The bone-in aspect of the Tomahawk Steak is largely for presentation and subtle flavor differences, as the bone can add a bit of richness to the meat during the cooking process.
What is the size and weight of a standard tomahawk steak?
So what is a Tomahawk steak in terms of size and weight? A standard Tomahawk Steak is quite large, typically weighing between 2 and 3 pounds, with the bone contributing a significant amount of that weight. The length of the bone can vary but is commonly around 6-8 inches long, giving the steak its signature axe-like appearance.
Lastly, the thickness of the steak portion is usually about 2 inches.
Other names for tomahawk steak
In addition to “Tomahawk Steak,” you might hear this steak being referred to as a “bone-in ribeye,” a “cowboy steak,” or a “Frenched bone-in ribeye.”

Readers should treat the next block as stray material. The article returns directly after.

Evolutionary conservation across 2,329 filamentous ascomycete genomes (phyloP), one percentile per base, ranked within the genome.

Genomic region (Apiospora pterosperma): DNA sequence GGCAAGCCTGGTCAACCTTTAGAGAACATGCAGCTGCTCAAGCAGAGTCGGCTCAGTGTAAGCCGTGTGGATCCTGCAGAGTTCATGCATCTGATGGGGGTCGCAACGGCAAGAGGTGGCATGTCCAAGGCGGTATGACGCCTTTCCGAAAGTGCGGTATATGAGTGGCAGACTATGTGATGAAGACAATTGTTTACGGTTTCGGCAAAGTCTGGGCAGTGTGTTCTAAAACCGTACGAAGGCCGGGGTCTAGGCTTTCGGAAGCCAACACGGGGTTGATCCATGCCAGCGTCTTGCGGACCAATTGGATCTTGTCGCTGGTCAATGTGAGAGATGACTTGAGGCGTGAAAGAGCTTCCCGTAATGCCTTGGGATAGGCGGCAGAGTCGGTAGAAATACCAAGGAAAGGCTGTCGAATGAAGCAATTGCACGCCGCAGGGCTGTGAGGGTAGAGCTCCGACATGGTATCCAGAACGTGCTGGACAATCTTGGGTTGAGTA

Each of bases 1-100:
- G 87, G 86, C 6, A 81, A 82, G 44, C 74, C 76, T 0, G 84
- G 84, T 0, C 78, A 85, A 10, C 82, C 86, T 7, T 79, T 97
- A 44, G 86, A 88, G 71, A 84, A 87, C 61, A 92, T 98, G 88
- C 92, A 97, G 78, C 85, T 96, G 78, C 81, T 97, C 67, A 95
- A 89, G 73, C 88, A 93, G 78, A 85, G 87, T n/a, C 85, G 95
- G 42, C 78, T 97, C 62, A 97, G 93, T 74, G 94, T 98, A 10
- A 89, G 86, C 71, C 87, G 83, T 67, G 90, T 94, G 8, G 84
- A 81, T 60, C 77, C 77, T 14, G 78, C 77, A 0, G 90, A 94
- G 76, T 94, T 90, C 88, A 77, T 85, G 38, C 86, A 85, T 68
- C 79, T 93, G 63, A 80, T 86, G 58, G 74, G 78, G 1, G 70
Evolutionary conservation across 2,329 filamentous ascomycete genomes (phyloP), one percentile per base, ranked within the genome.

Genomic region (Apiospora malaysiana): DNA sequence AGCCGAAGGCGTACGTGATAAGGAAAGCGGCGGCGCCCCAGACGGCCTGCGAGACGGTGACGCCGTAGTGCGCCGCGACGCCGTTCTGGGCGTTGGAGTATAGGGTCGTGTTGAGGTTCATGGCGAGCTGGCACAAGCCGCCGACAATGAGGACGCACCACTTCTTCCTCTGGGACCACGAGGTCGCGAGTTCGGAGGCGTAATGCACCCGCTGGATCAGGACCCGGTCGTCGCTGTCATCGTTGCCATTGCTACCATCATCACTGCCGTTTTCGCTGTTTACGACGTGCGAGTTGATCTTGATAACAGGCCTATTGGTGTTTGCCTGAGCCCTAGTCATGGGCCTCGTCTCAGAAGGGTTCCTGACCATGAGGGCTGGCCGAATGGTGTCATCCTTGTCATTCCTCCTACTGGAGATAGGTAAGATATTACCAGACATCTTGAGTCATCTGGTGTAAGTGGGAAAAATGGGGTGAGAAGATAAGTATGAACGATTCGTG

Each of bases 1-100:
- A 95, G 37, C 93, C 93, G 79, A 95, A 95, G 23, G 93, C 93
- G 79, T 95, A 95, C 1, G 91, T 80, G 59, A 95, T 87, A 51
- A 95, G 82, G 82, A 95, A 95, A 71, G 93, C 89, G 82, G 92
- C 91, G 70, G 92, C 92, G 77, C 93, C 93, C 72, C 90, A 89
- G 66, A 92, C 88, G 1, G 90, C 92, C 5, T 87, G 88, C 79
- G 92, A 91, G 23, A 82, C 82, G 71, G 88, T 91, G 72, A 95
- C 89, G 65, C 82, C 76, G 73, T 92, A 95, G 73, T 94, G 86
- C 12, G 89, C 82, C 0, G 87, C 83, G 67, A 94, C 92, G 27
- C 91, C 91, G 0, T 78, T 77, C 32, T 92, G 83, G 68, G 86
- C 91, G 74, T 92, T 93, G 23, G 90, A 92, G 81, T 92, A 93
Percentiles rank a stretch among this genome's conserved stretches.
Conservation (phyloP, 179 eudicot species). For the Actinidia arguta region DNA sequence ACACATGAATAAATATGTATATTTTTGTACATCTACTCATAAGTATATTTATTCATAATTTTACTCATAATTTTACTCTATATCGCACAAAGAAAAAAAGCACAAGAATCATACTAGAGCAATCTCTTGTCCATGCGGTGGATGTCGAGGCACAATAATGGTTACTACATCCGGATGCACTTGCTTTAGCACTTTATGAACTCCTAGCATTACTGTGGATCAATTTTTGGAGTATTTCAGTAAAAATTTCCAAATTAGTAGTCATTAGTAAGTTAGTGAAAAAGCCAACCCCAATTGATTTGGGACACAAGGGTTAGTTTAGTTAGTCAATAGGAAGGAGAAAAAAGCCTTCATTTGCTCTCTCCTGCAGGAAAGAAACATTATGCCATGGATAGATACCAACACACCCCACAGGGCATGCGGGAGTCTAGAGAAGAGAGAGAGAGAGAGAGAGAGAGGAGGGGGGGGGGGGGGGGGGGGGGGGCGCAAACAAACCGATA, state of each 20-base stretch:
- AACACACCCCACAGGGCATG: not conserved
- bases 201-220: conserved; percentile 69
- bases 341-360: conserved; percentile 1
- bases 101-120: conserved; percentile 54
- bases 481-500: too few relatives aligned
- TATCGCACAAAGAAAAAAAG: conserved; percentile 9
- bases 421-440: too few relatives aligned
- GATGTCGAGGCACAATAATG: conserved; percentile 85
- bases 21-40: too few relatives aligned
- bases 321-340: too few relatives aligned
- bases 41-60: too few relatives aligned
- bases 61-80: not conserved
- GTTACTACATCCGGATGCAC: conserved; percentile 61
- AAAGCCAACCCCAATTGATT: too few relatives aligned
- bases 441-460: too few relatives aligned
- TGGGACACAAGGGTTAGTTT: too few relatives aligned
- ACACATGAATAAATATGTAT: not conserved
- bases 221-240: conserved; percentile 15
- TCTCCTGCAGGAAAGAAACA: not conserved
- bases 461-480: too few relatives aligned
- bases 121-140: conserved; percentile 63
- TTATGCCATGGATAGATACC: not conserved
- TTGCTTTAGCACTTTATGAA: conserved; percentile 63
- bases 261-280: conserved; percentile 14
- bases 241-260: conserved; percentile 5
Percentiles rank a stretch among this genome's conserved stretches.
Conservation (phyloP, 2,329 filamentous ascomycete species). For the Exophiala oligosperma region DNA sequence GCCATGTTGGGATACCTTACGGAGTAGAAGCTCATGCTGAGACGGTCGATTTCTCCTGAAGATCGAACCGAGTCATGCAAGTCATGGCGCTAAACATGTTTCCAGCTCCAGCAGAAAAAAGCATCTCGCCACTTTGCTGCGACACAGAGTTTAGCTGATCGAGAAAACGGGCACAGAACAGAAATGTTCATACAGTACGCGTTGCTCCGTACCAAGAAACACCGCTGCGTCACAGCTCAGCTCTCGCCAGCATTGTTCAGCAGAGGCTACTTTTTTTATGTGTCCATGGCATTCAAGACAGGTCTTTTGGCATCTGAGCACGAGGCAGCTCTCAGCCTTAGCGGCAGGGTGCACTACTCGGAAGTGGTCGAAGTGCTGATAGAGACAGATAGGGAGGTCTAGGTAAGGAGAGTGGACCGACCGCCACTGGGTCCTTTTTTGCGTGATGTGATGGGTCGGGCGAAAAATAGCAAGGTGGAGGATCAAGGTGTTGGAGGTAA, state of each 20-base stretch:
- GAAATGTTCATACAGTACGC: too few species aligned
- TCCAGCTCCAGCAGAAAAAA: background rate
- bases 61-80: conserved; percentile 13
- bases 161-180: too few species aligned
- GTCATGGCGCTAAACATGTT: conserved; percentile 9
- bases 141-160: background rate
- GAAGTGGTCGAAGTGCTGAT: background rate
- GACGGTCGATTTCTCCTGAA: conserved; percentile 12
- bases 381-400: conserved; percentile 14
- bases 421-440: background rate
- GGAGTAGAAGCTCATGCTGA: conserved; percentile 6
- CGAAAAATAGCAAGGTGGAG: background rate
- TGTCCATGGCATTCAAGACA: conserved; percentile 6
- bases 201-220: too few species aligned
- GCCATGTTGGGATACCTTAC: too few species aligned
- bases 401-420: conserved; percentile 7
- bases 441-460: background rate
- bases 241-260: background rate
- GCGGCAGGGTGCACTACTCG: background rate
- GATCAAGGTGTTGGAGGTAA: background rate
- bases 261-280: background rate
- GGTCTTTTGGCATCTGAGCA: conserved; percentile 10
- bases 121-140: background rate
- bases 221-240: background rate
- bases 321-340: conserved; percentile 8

Why Are Tomahawk Steaks So Expensive?
The perfect Tomahawk Steak can command a higher price tag due to a few factors.
First, the sheer size and weight of the steak contribute to its cost.
Secondly, the extra labor in trimming the bone clean can increase the price.
Finally, the visual appeal and the “wow” factor of the Tomahawk Steak often allow butchers and restaurants to charge a premium.
Is tomahawk steak is just glorified bone-in ribeye?
In a sense, a Tomahawk Steak is indeed a glorified bone-in ribeye. The meat is the same, and the long bone does add some flavor, but the primary difference is the extended bone left intact for presentation.
This dramatic visual often makes the Tomahawk Steak a centerpiece at special occasions and gourmet dinner parties.
Is tomahawk steak actually worth the hype?
It’s really all about what brings you joy!
Are you a ribeye enthusiast who loves the spectacle of grilling a massive, bone-in slab of beef? If so, then the Tomahawk Steak is going to tickle your fancy!
The bone doesn’t just add to the steak’s majestic appearance, it also infuses a hint of flavor and succulence into the marble meat. So, if you’re up for a delightful culinary adventure, the Tomahawk Steak might make your taste buds excited!
What Is A Tomahawk Steak vs. Ribeye?